Gone are the days when startups would photocopy their business plans to create a handout for potential investors. Nowadays, it’s all about having an impressive and attractive pitch deck to wow them. An excellent investor pitch deck is essential when presenting your business to stakeholders. So let’s dive into pitch decks, the do’s and don’ts, and the best tips in this comprehensive investor pitch deck guide.
What Is a Pitch Deck?
In business, a pitch deck is a presentation that entrepreneurs put together to explain to investors about a business concept, product or service, fundraising needs, and critical metrics like valuation, target market, and financial goals. Pitch decks, also known as startup pitch decks or slide decks, are best when brief but informative accompanied by visually appealing slides that further convey the message.
What Is the Point of a Pitch Deck?
You may assume the only purpose of a pitch deck is raising funds. It is not entirely true, though. Sure, money is the ultimate goal. But you have to get there, one step at a time. Through a pitch deck, you get to:
- Spark interest in your business
- Get a second meeting
- Raise funds
If the investors are interested after hearing your pitch, they want to know more about your business. That earns you a second meeting. Why does a second meeting become important?
You know that pitch decks are brief. Sure, they are Informative but brief. It is a way for investors to gain the first insight into your company or business idea. What they learn in this first meeting is limited. They would need to know more before deciding to make investments. You want to leave investors interested to know more after they hear your pitch. That will earn you a second meeting.
Investor Pitch Deck Guide: How to Create a Killer Pitch Deck
Now that you know the purpose of a pitch deck, it is time to create yours. Before you start working on it, you have to know what format works best to attract potential investors. Through our investor pitch deck guide, you will get to know what to include in your presentation through slides (can include up to 10-11 slides). Take a look:
1. Vision and value proposition
You can include your company’s value proposition on the first slide. Present an overview of your business and the value you offer to your customers. What you plan to say should be clear, short, and simple.
For example, you could make your company’s value proposition compared to another well-known company. You could say something like; “We’re the Netflix for Video Games”
The phrase is clear, short, and simple. Plus, this approach is a clever way to introduce your concept. However, remember that you cannot use a random high-profile company name here. Make sure the comparison makes sense. Your business model has to be similar to the company you are referencing. Otherwise, you are just name-dropping for no reason.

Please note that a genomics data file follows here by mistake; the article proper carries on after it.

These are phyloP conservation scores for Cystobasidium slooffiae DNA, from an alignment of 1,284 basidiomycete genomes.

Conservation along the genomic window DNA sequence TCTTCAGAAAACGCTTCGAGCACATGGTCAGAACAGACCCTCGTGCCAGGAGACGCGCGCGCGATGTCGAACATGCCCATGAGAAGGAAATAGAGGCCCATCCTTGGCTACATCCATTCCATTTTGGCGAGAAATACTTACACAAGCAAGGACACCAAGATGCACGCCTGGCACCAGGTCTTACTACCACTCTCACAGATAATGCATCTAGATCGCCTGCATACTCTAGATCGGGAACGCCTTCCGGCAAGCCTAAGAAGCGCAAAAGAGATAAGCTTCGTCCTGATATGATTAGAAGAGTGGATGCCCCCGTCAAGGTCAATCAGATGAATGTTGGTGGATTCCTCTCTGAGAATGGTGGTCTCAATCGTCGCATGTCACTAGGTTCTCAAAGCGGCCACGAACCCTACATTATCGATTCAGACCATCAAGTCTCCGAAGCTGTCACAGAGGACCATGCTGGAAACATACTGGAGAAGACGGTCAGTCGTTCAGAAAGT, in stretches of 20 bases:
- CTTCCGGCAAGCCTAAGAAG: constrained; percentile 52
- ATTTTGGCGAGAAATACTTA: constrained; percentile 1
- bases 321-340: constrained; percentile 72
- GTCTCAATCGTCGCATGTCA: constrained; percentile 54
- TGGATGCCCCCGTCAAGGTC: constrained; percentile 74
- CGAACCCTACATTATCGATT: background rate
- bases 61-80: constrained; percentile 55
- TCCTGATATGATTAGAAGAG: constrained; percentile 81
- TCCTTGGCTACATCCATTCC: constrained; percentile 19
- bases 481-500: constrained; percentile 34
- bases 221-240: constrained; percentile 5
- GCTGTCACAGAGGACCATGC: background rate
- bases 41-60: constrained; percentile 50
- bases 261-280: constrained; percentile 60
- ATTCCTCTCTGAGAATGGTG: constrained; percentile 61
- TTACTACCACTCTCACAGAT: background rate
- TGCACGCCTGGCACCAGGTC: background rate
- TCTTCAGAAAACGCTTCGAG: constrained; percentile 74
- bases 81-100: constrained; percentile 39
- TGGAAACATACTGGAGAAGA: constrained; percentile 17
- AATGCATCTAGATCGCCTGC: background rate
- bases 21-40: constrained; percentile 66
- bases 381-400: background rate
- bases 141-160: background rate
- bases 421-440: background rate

2. The problem
What problem are you planning to solve through your service? The second slide is about that.
Discuss in detail the specific problem you are solving. It would be best to use real-life stories of people facing the issue to explain it. It is the most effective approach to present the problem. Try to make the problem evident and well-described to the fullest extent. That way, your investors will find your business and your goals promising.
You can briefly mention other solutions available in the market as well. It is also better to mention the limitations of those solutions if those solutions are presented. However, do not go into detail yet. It is for another slide.
3. Target market and opportunity
This slide is to discuss your ideal customer. Explain who your customer is and the population. The investors would want to know the total market size and how you position your company in the market? We recommend collecting data on how much people or businesses currently spend on the competitors’ solutions in the market. Such details will help investors to recognize the market size. Take this opportunity to explain the scope and scale of the problem you plan on tackling.
A classic mistake is trying to give the impression that your market is as large as possible. However, that is not what the investors would want to hear. A more reachable and specific market is more appealing to them. If you are vague and unrealistic about your market, it may give off the impression that you are not aware enough of it. If you are more realistic and specific, the more likely investors will be on your side.
4. The solution
Here we are at the most exciting section of the story; the solution. In this part of the presentation, you can describe your product or service in-depth. Include how customers find the service helpful in tackling the problems you mentioned earlier.
If you are a good storyteller, you would know how to present this section to your audience. So far, you have built up the problem, highlighting the negative impacts it creates. Now, introduce your product, highlighting how it will save the day.
Even at this point, give more focus to your customers and the problems those customers face. That seems more convincing and genuine than a whole rant focusing only on the product.